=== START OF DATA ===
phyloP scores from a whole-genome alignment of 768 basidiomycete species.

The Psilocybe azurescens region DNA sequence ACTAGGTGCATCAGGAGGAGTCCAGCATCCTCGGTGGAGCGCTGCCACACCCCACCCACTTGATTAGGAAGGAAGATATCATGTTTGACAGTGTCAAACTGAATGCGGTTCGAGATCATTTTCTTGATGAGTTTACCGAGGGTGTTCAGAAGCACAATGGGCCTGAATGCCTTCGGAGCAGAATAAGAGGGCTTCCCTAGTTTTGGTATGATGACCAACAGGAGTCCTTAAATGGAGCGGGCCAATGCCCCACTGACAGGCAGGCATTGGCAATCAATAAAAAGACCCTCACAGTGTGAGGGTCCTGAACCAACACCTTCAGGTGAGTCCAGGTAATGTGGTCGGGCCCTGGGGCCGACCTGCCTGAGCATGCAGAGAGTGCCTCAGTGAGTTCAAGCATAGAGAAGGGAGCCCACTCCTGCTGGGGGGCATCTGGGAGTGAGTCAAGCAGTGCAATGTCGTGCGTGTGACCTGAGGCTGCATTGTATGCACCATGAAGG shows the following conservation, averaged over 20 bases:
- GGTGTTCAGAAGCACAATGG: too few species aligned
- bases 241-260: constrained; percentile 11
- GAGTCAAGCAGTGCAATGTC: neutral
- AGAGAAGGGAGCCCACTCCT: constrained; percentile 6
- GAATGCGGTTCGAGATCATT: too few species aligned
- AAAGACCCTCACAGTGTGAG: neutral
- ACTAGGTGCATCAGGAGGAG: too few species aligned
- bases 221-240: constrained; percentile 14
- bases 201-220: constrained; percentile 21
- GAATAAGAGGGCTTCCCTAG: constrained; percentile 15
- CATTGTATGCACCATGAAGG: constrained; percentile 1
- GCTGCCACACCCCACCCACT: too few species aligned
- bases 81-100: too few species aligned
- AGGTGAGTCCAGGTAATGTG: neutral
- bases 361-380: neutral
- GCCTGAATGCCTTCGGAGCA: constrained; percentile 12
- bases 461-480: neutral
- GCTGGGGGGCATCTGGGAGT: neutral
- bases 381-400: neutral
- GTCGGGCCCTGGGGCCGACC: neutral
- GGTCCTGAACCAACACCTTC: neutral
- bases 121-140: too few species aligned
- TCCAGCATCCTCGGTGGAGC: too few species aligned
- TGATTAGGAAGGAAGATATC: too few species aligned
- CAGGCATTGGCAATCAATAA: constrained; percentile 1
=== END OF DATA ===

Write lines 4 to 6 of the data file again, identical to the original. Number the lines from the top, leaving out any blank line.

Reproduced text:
- bases 241-260: constrained; percentile 11
- GAGTCAAGCAGTGCAATGTC: neutral
- AGAGAAGGGAGCCCACTCCT: constrained; percentile 6